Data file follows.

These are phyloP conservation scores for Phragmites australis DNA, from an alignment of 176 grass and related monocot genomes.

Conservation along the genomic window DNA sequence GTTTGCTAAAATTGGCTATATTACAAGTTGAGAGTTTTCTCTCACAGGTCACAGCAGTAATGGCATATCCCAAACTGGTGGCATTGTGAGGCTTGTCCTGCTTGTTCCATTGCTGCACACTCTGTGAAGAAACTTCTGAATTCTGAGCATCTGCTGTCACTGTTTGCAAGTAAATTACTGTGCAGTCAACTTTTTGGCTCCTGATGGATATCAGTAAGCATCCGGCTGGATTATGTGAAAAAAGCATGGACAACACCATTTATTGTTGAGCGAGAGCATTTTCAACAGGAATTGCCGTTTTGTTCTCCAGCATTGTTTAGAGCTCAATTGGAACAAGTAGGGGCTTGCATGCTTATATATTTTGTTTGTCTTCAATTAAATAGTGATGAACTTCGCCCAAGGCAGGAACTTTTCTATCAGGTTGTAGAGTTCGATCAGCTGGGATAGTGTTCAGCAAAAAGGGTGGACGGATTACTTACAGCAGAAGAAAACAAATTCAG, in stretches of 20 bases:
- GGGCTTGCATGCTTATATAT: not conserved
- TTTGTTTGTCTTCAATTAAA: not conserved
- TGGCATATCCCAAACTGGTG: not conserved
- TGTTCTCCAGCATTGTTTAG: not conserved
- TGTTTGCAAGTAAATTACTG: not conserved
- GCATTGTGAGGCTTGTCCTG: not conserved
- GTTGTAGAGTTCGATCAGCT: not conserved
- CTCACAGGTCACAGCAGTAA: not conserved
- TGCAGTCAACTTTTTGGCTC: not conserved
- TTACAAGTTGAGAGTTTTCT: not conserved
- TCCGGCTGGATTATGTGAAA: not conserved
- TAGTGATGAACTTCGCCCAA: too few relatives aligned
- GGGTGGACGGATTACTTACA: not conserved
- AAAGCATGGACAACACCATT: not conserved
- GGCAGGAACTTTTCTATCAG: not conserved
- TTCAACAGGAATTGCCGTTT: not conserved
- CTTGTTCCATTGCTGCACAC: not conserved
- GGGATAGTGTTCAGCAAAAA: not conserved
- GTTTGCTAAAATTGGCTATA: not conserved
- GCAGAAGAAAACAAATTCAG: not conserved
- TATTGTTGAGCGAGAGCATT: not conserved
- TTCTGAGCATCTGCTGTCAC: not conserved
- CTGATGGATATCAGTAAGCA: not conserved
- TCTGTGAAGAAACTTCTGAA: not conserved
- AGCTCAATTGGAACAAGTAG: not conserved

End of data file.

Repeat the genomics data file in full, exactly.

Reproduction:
These are phyloP conservation scores for Phragmites australis DNA, from an alignment of 176 grass and related monocot genomes.

Conservation along the genomic window DNA sequence GTTTGCTAAAATTGGCTATATTACAAGTTGAGAGTTTTCTCTCACAGGTCACAGCAGTAATGGCATATCCCAAACTGGTGGCATTGTGAGGCTTGTCCTGCTTGTTCCATTGCTGCACACTCTGTGAAGAAACTTCTGAATTCTGAGCATCTGCTGTCACTGTTTGCAAGTAAATTACTGTGCAGTCAACTTTTTGGCTCCTGATGGATATCAGTAAGCATCCGGCTGGATTATGTGAAAAAAGCATGGACAACACCATTTATTGTTGAGCGAGAGCATTTTCAACAGGAATTGCCGTTTTGTTCTCCAGCATTGTTTAGAGCTCAATTGGAACAAGTAGGGGCTTGCATGCTTATATATTTTGTTTGTCTTCAATTAAATAGTGATGAACTTCGCCCAAGGCAGGAACTTTTCTATCAGGTTGTAGAGTTCGATCAGCTGGGATAGTGTTCAGCAAAAAGGGTGGACGGATTACTTACAGCAGAAGAAAACAAATTCAG, in stretches of 20 bases:
- GGGCTTGCATGCTTATATAT: not conserved
- TTTGTTTGTCTTCAATTAAA: not conserved
- TGGCATATCCCAAACTGGTG: not conserved
- TGTTCTCCAGCATTGTTTAG: not conserved
- TGTTTGCAAGTAAATTACTG: not conserved
- GCATTGTGAGGCTTGTCCTG: not conserved
- GTTGTAGAGTTCGATCAGCT: not conserved
- CTCACAGGTCACAGCAGTAA: not conserved
- TGCAGTCAACTTTTTGGCTC: not conserved
- TTACAAGTTGAGAGTTTTCT: not conserved
- TCCGGCTGGATTATGTGAAA: not conserved
- TAGTGATGAACTTCGCCCAA: too few relatives aligned
- GGGTGGACGGATTACTTACA: not conserved
- AAAGCATGGACAACACCATT: not conserved
- GGCAGGAACTTTTCTATCAG: not conserved
- TTCAACAGGAATTGCCGTTT: not conserved
- CTTGTTCCATTGCTGCACAC: not conserved
- GGGATAGTGTTCAGCAAAAA: not conserved
- GTTTGCTAAAATTGGCTATA: not conserved
- GCAGAAGAAAACAAATTCAG: not conserved
- TATTGTTGAGCGAGAGCATT: not conserved
- TTCTGAGCATCTGCTGTCAC: not conserved
- CTGATGGATATCAGTAAGCA: not conserved
- TCTGTGAAGAAACTTCTGAA: not conserved
- AGCTCAATTGGAACAAGTAG: not conserved